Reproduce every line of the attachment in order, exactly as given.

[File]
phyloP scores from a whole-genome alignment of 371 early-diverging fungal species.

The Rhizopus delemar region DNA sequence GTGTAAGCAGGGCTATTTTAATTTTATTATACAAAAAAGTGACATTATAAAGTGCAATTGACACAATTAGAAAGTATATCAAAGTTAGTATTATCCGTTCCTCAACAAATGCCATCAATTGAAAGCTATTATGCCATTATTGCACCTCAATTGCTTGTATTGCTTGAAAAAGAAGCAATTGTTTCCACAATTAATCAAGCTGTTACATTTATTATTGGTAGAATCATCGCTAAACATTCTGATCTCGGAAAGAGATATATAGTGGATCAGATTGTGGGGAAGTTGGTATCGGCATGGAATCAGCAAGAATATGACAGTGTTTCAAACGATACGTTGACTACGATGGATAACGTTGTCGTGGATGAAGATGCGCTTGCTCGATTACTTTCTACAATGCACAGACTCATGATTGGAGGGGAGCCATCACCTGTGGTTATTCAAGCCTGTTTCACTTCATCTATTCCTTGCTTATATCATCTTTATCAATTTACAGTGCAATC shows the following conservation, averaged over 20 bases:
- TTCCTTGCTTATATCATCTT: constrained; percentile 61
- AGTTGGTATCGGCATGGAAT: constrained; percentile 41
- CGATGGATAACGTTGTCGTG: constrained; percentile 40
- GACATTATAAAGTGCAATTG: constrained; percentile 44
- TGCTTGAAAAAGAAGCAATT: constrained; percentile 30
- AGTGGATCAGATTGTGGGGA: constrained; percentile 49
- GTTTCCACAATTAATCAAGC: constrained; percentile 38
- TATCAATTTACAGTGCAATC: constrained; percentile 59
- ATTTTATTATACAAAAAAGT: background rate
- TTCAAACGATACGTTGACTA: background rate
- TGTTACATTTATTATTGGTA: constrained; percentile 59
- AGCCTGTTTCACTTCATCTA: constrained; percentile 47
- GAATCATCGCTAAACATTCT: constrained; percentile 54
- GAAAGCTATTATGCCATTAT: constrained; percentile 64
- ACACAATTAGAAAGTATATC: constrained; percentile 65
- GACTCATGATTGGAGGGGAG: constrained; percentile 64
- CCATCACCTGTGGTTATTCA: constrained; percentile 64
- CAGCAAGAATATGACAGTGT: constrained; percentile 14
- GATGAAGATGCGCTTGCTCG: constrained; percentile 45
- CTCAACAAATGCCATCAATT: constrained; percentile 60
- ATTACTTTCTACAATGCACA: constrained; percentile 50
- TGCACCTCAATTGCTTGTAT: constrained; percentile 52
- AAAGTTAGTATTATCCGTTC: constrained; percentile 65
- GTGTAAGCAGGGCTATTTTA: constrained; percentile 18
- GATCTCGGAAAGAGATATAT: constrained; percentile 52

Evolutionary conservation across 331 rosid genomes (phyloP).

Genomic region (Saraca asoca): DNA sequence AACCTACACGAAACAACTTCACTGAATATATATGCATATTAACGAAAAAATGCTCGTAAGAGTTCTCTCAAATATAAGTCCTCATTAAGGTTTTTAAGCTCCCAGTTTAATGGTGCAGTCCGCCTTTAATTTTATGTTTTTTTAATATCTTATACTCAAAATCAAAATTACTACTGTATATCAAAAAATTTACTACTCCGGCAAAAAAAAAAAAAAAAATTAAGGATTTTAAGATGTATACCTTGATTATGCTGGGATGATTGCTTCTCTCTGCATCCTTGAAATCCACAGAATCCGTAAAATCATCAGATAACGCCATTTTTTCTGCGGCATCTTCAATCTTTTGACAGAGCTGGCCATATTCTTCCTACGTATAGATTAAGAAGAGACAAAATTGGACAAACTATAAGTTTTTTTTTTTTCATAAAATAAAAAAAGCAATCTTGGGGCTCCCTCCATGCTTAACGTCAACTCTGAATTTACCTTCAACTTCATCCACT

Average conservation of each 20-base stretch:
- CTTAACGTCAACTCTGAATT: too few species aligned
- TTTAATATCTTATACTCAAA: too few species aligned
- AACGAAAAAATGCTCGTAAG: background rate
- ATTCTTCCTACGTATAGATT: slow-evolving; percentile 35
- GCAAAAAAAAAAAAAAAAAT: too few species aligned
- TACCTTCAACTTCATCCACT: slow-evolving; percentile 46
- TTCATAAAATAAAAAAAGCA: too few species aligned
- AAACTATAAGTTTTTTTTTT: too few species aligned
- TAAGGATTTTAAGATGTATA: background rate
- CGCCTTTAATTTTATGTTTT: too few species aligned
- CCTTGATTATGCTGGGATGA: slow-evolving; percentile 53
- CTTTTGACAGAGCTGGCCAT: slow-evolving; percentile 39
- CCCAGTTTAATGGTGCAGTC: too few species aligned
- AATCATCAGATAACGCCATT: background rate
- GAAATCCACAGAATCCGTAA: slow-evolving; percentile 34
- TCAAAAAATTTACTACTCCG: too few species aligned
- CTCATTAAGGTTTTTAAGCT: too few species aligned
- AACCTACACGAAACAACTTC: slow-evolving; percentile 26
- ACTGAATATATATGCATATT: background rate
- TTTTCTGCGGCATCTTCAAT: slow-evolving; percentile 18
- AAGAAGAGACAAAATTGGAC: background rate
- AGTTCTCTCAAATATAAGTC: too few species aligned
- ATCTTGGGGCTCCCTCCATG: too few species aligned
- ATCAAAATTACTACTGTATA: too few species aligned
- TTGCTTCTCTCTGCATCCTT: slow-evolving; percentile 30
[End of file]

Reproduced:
phyloP scores from a whole-genome alignment of 371 early-diverging fungal species.

The Rhizopus delemar region DNA sequence GTGTAAGCAGGGCTATTTTAATTTTATTATACAAAAAAGTGACATTATAAAGTGCAATTGACACAATTAGAAAGTATATCAAAGTTAGTATTATCCGTTCCTCAACAAATGCCATCAATTGAAAGCTATTATGCCATTATTGCACCTCAATTGCTTGTATTGCTTGAAAAAGAAGCAATTGTTTCCACAATTAATCAAGCTGTTACATTTATTATTGGTAGAATCATCGCTAAACATTCTGATCTCGGAAAGAGATATATAGTGGATCAGATTGTGGGGAAGTTGGTATCGGCATGGAATCAGCAAGAATATGACAGTGTTTCAAACGATACGTTGACTACGATGGATAACGTTGTCGTGGATGAAGATGCGCTTGCTCGATTACTTTCTACAATGCACAGACTCATGATTGGAGGGGAGCCATCACCTGTGGTTATTCAAGCCTGTTTCACTTCATCTATTCCTTGCTTATATCATCTTTATCAATTTACAGTGCAATC shows the following conservation, averaged over 20 bases:
- TTCCTTGCTTATATCATCTT: constrained; percentile 61
- AGTTGGTATCGGCATGGAAT: constrained; percentile 41
- CGATGGATAACGTTGTCGTG: constrained; percentile 40
- GACATTATAAAGTGCAATTG: constrained; percentile 44
- TGCTTGAAAAAGAAGCAATT: constrained; percentile 30
- AGTGGATCAGATTGTGGGGA: constrained; percentile 49
- GTTTCCACAATTAATCAAGC: constrained; percentile 38
- TATCAATTTACAGTGCAATC: constrained; percentile 59
- ATTTTATTATACAAAAAAGT: background rate
- TTCAAACGATACGTTGACTA: background rate
- TGTTACATTTATTATTGGTA: constrained; percentile 59
- AGCCTGTTTCACTTCATCTA: constrained; percentile 47
- GAATCATCGCTAAACATTCT: constrained; percentile 54
- GAAAGCTATTATGCCATTAT: constrained; percentile 64
- ACACAATTAGAAAGTATATC: constrained; percentile 65
- GACTCATGATTGGAGGGGAG: constrained; percentile 64
- CCATCACCTGTGGTTATTCA: constrained; percentile 64
- CAGCAAGAATATGACAGTGT: constrained; percentile 14
- GATGAAGATGCGCTTGCTCG: constrained; percentile 45
- CTCAACAAATGCCATCAATT: constrained; percentile 60
- ATTACTTTCTACAATGCACA: constrained; percentile 50
- TGCACCTCAATTGCTTGTAT: constrained; percentile 52
- AAAGTTAGTATTATCCGTTC: constrained; percentile 65
- GTGTAAGCAGGGCTATTTTA: constrained; percentile 18
- GATCTCGGAAAGAGATATAT: constrained; percentile 52

Evolutionary conservation across 331 rosid genomes (phyloP).

Genomic region (Saraca asoca): DNA sequence AACCTACACGAAACAACTTCACTGAATATATATGCATATTAACGAAAAAATGCTCGTAAGAGTTCTCTCAAATATAAGTCCTCATTAAGGTTTTTAAGCTCCCAGTTTAATGGTGCAGTCCGCCTTTAATTTTATGTTTTTTTAATATCTTATACTCAAAATCAAAATTACTACTGTATATCAAAAAATTTACTACTCCGGCAAAAAAAAAAAAAAAAATTAAGGATTTTAAGATGTATACCTTGATTATGCTGGGATGATTGCTTCTCTCTGCATCCTTGAAATCCACAGAATCCGTAAAATCATCAGATAACGCCATTTTTTCTGCGGCATCTTCAATCTTTTGACAGAGCTGGCCATATTCTTCCTACGTATAGATTAAGAAGAGACAAAATTGGACAAACTATAAGTTTTTTTTTTTTCATAAAATAAAAAAAGCAATCTTGGGGCTCCCTCCATGCTTAACGTCAACTCTGAATTTACCTTCAACTTCATCCACT

Average conservation of each 20-base stretch:
- CTTAACGTCAACTCTGAATT: too few species aligned
- TTTAATATCTTATACTCAAA: too few species aligned
- AACGAAAAAATGCTCGTAAG: background rate
- ATTCTTCCTACGTATAGATT: slow-evolving; percentile 35
- GCAAAAAAAAAAAAAAAAAT: too few species aligned
- TACCTTCAACTTCATCCACT: slow-evolving; percentile 46
- TTCATAAAATAAAAAAAGCA: too few species aligned
- AAACTATAAGTTTTTTTTTT: too few species aligned
- TAAGGATTTTAAGATGTATA: background rate
- CGCCTTTAATTTTATGTTTT: too few species aligned
- CCTTGATTATGCTGGGATGA: slow-evolving; percentile 53
- CTTTTGACAGAGCTGGCCAT: slow-evolving; percentile 39
- CCCAGTTTAATGGTGCAGTC: too few species aligned
- AATCATCAGATAACGCCATT: background rate
- GAAATCCACAGAATCCGTAA: slow-evolving; percentile 34
- TCAAAAAATTTACTACTCCG: too few species aligned
- CTCATTAAGGTTTTTAAGCT: too few species aligned
- AACCTACACGAAACAACTTC: slow-evolving; percentile 26
- ACTGAATATATATGCATATT: background rate
- TTTTCTGCGGCATCTTCAAT: slow-evolving; percentile 18
- AAGAAGAGACAAAATTGGAC: background rate
- AGTTCTCTCAAATATAAGTC: too few species aligned
- ATCTTGGGGCTCCCTCCATG: too few species aligned
- ATCAAAATTACTACTGTATA: too few species aligned
- TTGCTTCTCTCTGCATCCTT: slow-evolving; percentile 30